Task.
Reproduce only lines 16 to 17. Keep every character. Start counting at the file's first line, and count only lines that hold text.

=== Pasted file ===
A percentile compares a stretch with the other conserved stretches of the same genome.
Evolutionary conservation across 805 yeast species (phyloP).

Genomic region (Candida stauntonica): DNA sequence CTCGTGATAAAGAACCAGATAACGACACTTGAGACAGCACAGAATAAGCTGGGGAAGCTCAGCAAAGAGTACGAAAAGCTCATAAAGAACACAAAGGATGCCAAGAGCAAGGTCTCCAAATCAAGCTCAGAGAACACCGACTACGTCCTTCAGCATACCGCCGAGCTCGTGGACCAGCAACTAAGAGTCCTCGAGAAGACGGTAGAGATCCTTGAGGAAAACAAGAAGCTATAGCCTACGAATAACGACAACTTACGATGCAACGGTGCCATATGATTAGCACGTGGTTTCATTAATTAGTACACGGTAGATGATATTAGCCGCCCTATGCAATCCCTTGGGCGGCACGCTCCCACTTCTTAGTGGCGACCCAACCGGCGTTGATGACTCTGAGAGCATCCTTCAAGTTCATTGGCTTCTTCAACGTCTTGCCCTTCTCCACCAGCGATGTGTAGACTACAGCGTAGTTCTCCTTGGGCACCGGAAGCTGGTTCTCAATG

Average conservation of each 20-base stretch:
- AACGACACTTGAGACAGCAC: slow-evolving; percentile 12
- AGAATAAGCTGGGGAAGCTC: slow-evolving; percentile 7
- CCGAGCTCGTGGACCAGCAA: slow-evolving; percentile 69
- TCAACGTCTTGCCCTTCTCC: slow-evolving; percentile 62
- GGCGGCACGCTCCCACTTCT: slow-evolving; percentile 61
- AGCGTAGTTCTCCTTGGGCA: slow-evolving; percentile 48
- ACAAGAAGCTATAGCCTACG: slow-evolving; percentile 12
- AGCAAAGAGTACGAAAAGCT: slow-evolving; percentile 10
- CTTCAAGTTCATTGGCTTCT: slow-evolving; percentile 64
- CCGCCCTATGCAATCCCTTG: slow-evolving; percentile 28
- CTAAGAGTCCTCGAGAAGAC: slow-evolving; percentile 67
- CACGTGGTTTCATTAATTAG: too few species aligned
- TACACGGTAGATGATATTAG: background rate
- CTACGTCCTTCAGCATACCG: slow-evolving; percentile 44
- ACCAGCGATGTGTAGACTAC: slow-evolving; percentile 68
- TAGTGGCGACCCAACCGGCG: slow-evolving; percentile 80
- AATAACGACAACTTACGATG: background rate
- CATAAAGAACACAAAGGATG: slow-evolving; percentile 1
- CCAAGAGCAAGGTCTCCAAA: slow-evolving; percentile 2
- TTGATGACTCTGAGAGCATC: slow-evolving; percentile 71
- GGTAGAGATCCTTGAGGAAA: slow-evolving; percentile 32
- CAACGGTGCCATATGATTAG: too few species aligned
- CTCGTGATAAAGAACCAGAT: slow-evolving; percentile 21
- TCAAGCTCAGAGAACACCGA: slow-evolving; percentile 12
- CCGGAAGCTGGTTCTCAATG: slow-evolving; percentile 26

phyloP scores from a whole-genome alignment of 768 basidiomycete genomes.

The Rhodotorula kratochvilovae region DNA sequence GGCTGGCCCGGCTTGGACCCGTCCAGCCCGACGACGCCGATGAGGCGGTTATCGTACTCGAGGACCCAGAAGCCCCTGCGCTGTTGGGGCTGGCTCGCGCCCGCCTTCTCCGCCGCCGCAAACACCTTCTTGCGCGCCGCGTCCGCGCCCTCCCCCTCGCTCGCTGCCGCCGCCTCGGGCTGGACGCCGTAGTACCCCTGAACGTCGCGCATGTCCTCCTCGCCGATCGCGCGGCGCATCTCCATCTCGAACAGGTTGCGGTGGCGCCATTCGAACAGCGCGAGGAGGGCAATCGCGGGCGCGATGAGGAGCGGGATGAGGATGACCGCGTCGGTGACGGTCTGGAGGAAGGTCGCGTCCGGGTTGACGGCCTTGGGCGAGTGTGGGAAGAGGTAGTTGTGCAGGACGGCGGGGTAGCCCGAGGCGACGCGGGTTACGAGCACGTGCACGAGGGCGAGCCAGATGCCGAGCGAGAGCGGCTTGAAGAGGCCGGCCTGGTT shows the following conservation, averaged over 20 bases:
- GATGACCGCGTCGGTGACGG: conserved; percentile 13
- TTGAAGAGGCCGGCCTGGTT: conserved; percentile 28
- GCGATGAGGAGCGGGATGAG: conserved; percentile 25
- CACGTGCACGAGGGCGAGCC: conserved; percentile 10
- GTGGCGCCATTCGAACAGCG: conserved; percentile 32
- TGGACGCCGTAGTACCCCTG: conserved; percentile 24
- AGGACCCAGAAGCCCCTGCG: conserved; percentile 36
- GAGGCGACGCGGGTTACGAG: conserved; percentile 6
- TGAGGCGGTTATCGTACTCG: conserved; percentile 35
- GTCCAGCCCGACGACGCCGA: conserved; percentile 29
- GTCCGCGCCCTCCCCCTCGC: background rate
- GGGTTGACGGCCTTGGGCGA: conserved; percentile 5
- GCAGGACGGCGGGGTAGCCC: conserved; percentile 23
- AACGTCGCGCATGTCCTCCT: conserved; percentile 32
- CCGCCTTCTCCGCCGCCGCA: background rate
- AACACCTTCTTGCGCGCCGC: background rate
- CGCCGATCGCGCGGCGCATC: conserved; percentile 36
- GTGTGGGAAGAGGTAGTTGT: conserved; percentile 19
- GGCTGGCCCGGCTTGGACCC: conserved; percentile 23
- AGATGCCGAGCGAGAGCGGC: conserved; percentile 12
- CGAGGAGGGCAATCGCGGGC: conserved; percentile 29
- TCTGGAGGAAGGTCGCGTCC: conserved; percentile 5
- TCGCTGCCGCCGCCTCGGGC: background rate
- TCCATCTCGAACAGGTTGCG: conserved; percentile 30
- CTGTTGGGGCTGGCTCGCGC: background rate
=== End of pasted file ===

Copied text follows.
- CACGTGGTTTCATTAATTAG: too few species aligned
- TACACGGTAGATGATATTAG: background rate